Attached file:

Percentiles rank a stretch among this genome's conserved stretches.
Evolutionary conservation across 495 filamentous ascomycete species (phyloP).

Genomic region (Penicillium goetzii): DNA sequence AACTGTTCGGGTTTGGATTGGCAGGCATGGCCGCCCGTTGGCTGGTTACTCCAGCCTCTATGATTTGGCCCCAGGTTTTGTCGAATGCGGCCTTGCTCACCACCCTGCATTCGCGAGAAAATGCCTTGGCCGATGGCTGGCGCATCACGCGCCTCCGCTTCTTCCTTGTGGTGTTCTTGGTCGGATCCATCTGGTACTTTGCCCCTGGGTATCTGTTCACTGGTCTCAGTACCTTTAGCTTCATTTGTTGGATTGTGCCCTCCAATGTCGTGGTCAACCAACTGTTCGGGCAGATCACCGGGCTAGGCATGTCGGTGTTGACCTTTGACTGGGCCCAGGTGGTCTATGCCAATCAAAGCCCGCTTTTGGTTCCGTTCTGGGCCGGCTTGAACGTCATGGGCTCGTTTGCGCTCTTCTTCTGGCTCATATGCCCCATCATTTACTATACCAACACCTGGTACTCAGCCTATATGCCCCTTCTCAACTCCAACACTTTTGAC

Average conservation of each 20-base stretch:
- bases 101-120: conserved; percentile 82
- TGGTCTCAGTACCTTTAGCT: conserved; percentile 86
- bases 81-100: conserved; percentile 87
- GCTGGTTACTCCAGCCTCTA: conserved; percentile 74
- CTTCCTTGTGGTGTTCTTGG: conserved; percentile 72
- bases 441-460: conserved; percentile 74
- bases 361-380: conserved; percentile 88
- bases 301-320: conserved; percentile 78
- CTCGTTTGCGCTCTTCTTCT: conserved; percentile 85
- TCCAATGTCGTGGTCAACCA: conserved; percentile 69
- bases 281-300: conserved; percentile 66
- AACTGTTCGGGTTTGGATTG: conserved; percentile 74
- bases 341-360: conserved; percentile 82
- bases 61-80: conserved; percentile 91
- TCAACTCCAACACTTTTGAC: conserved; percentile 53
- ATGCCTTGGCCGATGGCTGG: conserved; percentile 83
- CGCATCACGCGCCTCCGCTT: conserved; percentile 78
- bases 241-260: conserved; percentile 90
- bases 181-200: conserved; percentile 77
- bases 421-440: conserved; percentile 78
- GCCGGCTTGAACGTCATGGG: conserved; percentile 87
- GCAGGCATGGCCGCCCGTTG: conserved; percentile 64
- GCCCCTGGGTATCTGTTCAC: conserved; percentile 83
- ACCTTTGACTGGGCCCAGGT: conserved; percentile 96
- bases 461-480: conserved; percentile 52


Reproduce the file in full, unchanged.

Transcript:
Percentiles rank a stretch among this genome's conserved stretches.
Evolutionary conservation across 495 filamentous ascomycete species (phyloP).

Genomic region (Penicillium goetzii): DNA sequence AACTGTTCGGGTTTGGATTGGCAGGCATGGCCGCCCGTTGGCTGGTTACTCCAGCCTCTATGATTTGGCCCCAGGTTTTGTCGAATGCGGCCTTGCTCACCACCCTGCATTCGCGAGAAAATGCCTTGGCCGATGGCTGGCGCATCACGCGCCTCCGCTTCTTCCTTGTGGTGTTCTTGGTCGGATCCATCTGGTACTTTGCCCCTGGGTATCTGTTCACTGGTCTCAGTACCTTTAGCTTCATTTGTTGGATTGTGCCCTCCAATGTCGTGGTCAACCAACTGTTCGGGCAGATCACCGGGCTAGGCATGTCGGTGTTGACCTTTGACTGGGCCCAGGTGGTCTATGCCAATCAAAGCCCGCTTTTGGTTCCGTTCTGGGCCGGCTTGAACGTCATGGGCTCGTTTGCGCTCTTCTTCTGGCTCATATGCCCCATCATTTACTATACCAACACCTGGTACTCAGCCTATATGCCCCTTCTCAACTCCAACACTTTTGAC

Average conservation of each 20-base stretch:
- bases 101-120: conserved; percentile 82
- TGGTCTCAGTACCTTTAGCT: conserved; percentile 86
- bases 81-100: conserved; percentile 87
- GCTGGTTACTCCAGCCTCTA: conserved; percentile 74
- CTTCCTTGTGGTGTTCTTGG: conserved; percentile 72
- bases 441-460: conserved; percentile 74
- bases 361-380: conserved; percentile 88
- bases 301-320: conserved; percentile 78
- CTCGTTTGCGCTCTTCTTCT: conserved; percentile 85
- TCCAATGTCGTGGTCAACCA: conserved; percentile 69
- bases 281-300: conserved; percentile 66
- AACTGTTCGGGTTTGGATTG: conserved; percentile 74
- bases 341-360: conserved; percentile 82
- bases 61-80: conserved; percentile 91
- TCAACTCCAACACTTTTGAC: conserved; percentile 53
- ATGCCTTGGCCGATGGCTGG: conserved; percentile 83
- CGCATCACGCGCCTCCGCTT: conserved; percentile 78
- bases 241-260: conserved; percentile 90
- bases 181-200: conserved; percentile 77
- bases 421-440: conserved; percentile 78
- GCCGGCTTGAACGTCATGGG: conserved; percentile 87
- GCAGGCATGGCCGCCCGTTG: conserved; percentile 64
- GCCCCTGGGTATCTGTTCAC: conserved; percentile 83
- ACCTTTGACTGGGCCCAGGT: conserved; percentile 96
- bases 461-480: conserved; percentile 52